This weekend is the battle reenactment at Fort Cooper State Park. During General Winfield Scott's campaign in 1836, he ordered the Georgia volunteer soldiers establish Fort Cooper and observe the Seminoles around the Cove of the Withlacoochee. It turned into a two-week siege at the fort, where the Seminoles would attack and taunt the soldiers daily.
General Duncan Clinch, who had one of his plantations at Fort Drane, provided the Georgia volunteers with oxen & beef to feed the men while at the fort. After just a few days, the Indians captured the cattle when they went to graze along the shore of the lake. They knew it was Clinch's, and supposed him to be in the fort. They called out for the general, but the soldiers responded only by firing back.
Below: General Duncan Clinch
Thus, the soldiers were short on beef and provisions for the next ten days, and starving. Part of the taunts from the Seminoles, was that they were cooking not far off, and the starving soldiers could smell it inside their pickets. No doubt it was the general's beef that the Indians were cooking.
After a couple weeks, General Scott ordered Clinch to return to Fort Drane from Tampa, and along the way evacuate the soldiers at Ft Cooper. They relieved the soldiers after a short skirmish. Leaving the fort, they took a short detour and camped along the Withlacoochee to check on the situation there. During the night, the general's cattle got loose. This war was obviously very expensive on the general, using up all his plantation stocks. The soldiers went to round them up. Clinch told them to take no more than an hour to do that, and wanted to get hastily back to Drane. An hour passed and they were still not back, as the general's impatience grew. Finally they returned, and Clinch took off immediately, forgetting that he had left his sword against a tree where they had stopped.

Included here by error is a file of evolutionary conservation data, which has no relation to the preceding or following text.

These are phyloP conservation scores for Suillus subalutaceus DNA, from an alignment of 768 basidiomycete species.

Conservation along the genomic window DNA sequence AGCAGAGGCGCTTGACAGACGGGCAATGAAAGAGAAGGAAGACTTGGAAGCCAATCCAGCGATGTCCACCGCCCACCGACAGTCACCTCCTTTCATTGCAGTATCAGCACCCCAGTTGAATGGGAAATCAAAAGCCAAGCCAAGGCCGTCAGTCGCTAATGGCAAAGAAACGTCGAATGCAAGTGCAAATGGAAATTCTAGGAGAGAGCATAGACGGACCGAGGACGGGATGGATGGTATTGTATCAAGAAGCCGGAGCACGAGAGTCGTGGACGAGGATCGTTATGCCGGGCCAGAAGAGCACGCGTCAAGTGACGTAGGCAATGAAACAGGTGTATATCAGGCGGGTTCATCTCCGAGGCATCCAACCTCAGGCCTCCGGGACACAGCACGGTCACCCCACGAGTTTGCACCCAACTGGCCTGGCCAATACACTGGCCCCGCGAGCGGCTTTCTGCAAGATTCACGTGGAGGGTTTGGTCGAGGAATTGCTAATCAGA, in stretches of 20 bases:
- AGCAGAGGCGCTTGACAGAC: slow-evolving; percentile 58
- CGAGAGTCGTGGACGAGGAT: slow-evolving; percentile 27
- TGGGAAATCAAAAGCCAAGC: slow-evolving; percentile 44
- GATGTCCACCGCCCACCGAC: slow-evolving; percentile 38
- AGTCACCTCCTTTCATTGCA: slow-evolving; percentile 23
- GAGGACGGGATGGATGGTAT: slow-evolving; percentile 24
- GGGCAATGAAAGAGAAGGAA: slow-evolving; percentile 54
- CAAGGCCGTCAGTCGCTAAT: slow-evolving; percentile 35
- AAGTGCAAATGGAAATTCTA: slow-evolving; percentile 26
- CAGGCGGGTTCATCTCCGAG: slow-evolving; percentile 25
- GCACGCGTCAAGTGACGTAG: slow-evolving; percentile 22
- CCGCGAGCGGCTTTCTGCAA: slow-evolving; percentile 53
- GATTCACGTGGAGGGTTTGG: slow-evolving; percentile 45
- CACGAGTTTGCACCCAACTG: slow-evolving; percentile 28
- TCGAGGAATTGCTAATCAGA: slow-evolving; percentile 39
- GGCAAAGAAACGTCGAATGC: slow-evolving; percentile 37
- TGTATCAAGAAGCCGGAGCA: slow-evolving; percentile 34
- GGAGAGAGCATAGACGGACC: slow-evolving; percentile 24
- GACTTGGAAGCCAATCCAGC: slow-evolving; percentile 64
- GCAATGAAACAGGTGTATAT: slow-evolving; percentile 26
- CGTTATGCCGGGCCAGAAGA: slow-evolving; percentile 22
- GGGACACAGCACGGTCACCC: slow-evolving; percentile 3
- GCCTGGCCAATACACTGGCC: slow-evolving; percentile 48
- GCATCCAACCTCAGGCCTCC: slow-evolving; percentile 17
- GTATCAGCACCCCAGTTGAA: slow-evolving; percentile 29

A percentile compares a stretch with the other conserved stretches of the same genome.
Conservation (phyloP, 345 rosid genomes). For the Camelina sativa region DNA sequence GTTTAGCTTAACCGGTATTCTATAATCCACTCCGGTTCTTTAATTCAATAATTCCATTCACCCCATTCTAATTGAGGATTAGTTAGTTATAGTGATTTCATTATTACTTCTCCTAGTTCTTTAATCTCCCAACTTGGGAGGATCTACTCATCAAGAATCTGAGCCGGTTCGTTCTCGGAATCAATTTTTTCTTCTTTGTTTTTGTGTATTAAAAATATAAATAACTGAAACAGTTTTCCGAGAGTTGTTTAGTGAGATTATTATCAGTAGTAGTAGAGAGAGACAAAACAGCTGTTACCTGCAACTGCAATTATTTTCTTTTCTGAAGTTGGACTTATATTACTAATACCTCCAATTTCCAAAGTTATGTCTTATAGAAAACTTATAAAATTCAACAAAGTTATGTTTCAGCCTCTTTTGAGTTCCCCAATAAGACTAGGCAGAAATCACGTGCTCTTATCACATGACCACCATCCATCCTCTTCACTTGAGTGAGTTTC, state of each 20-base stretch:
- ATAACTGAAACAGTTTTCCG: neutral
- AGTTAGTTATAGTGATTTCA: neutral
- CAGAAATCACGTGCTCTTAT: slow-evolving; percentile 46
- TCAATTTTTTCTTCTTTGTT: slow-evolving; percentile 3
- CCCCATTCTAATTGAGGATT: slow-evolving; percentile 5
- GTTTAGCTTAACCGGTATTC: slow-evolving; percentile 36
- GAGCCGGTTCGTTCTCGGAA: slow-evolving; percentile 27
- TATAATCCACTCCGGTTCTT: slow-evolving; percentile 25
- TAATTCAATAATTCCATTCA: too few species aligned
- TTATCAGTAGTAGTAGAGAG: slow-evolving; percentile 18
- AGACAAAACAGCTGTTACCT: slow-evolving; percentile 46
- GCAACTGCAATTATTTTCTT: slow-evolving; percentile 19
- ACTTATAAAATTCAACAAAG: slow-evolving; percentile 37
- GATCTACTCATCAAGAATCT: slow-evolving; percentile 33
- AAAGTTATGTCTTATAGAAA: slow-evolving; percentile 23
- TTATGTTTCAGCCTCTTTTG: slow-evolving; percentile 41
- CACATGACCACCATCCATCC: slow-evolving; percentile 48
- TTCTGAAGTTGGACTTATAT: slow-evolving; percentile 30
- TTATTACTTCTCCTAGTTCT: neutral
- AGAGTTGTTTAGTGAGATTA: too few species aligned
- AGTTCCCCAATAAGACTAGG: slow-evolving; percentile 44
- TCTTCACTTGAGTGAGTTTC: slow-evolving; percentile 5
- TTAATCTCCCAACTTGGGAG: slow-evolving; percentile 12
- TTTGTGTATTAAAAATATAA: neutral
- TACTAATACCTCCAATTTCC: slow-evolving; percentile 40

Now a sword is not mere decoration of office. For an office back then, it was an embodiment of his authority. A commanding officer did not carry muskets or pistols. His weapon was his men. He would command his men to fire where he ordered. Often during battle, you could not hear voices above the firing, so gestures and actions of the sword directed the troops. If you lost a battle and turned your sword over to the opposing commander, you were giving him your total authority over yourself, your soldiers, and your army. You were putting the fate of your men in the hands and mercy of your opponent. Yes, it was a big deal.
Major Holmes was ordered to take a detachment to return and gather up the sword. When they return to the spot, they found that the Indians are already there, one of whom was wearing the general's sword on the wrong side. They fire on the Indians, but the Seminoles got away with the general's sword. So you could say that the Seminoles won that round and made off with the grand prize.
In less than six months, General Clinch resigns his commission and soon follows the rest of the Georgia battalion back to Georgia. I wonder if losing his sword was part of his decision to call it quits?
Do you think that a song about the general's sword would be in the works here?